2. Hi Aly. Would you tell us what sources you trust and why you believe them to be objective? If you want to know more about Freedom House and other international monitors, just click the “about link”. Would you accept a source like “Bellingcat” that draws it’s employees from around the globe but exists as a hub of citizen journalism? I’m unsure why you go on to say the “Democracy” is a squishy term. How do you think the sources I mentioned are using the word and what is the appropriate use? Finally, Zelenskyy was installed by the Ukrainian people in an election. There are globalist out there, but you seem to think they have more control than they do. When the war broke out, The Globalists wanted Zelenskyy to run and Ukrainians to cave. Their particular patriotism changed the Globalists’ minds.

  7. A bit difficult to absorb all the complexities here.  Undercurrents and initiatives with belligerent Russia and other nations. For certain, very costly, wasteful and unnecessary — putting it plainly, a bit STUPID for peaceful people.  One thing for sure, as pointed out in the first paragraph, the Ukraine fiasco is steeped with danger and the possibility of staggering fatalities.  IMHO, it is a Stinking Mess that no nation needs.  Trump left us with a relatively peaceful world and a balance of world power to be shattered a short year ago.  Are we moving in slow motion surely and squarely to Armageddon?  The thought of drawing Turkey and India into the orbit of the “Bad Guys” is particularly distressing.
    –Jack B

    1. Please allow me to dip an oar in the water re: President Trump. If the truth were known, Most All of America really, really misses President Trump. I say Trump is the very last chance for the America as we know it. It seems America NEVER learns!
      Captain USN (ret)

  8. From

    Before and during the Second World War, American industries had successfully converted to defense production as the crisis demanded, but out of the war, what Eisenhower called a permanent armaments industry of vast proportions emerged. This conjunction of an immense military establishment and a large arms industry is new in the American experience Eisenhower warned, “[while] we recognize the imperative need for this development…We must not fail to comprehend its grave implications we must guard against the acquisition of unwarranted influence…The potential for the disastrous rise of misplaced power exists and will persist.” Eisenhower cautioned that the federal government’s collaboration with an alliance of military and industrial leaders, though necessary, was vulnerable to abuse of power. Ike then counseled American citizens to be vigilant in monitoring the military-industrial complex.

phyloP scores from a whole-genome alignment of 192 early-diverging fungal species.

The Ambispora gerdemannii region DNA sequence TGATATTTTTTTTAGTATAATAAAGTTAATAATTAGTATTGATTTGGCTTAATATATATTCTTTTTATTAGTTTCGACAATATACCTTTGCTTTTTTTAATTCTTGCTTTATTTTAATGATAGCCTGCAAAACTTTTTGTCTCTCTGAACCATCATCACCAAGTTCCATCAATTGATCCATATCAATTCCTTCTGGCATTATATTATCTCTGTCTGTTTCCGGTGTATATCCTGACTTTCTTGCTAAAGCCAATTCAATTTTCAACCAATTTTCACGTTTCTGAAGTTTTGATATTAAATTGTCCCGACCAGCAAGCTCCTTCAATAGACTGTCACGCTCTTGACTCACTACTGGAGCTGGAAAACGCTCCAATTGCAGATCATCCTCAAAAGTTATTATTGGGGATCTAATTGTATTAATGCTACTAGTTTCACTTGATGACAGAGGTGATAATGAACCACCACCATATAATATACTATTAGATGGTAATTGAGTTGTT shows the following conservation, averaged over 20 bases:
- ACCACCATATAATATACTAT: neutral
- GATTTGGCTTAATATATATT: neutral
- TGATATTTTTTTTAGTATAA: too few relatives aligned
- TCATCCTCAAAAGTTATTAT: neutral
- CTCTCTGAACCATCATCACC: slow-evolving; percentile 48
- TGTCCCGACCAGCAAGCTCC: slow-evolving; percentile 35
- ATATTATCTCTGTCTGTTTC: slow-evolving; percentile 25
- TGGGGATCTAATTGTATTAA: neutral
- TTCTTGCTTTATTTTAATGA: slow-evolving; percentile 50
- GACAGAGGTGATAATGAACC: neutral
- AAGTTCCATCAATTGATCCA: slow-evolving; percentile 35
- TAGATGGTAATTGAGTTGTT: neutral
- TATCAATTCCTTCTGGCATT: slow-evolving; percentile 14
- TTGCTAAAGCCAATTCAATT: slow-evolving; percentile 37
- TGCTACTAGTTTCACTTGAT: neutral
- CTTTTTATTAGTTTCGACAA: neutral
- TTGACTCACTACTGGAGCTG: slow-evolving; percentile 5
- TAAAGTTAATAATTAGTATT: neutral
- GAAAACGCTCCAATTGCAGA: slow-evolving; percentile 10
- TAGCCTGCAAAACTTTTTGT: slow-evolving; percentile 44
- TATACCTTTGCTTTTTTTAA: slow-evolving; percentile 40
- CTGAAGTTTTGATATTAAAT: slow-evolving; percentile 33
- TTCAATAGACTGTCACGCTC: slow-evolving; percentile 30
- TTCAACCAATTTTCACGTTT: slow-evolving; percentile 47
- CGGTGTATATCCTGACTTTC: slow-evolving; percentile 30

My comment: The complex has figured out a way to get paid billions without sacrificing American lives. The generals who run the military are the same people who head up Raytheon and Boeing.

  9. The conscription age in Ukraine goes up to 60! They continue to run out of weapons. What happens when they start running out of soldiers? Where will their reserves come from?

  10. Now Hanson speaks like himself! I may not agree with all the points of this assessment, but Victor spells out his position in clear, measured, and precise language. This is a position that can be argued with, debated, and elaborated upon. Well done!

  11. I almost always applaud your critiques, but I have to say I remain much more a hawk regarding our (admittedly dangerous) support for Ukraine against Russia’s criminal invasion of Ukraine. And I hope Robert Kagan is right regarding what America’s response would be if China were invade Taiwan.

    1. John, could you spell out for us why you’re hawkish. Defenders of Ukraine aid are far too modest and quiet on this site. Any mention of the Ukrainians here will draw tirades from our local commissars, anti-government paranoids, Integralists, and isolationists. Giving an actual salvo in return would be welcome.

    2. Don’t you think we, the USA, kind of provoked Russia’s invasion of Ukraine. After all they had over a hundred thousand (or was it 200,000?) troops at their border for months. It was as if they were waiting for some assurances from us as to why there is no need to invade. Yet, we were instead openly considering making them a NATO member. How could Russia allow for such a thing?

      Put the shoe on the other foot. What was JFK’s reaction to the then Soviet Union snuggling up to Cuba? It was intolerable, and we weren’t going to have it. So, if the Ukraine ever did become a NATO member as was being openly considered, what kinds of weapons would they have harbored?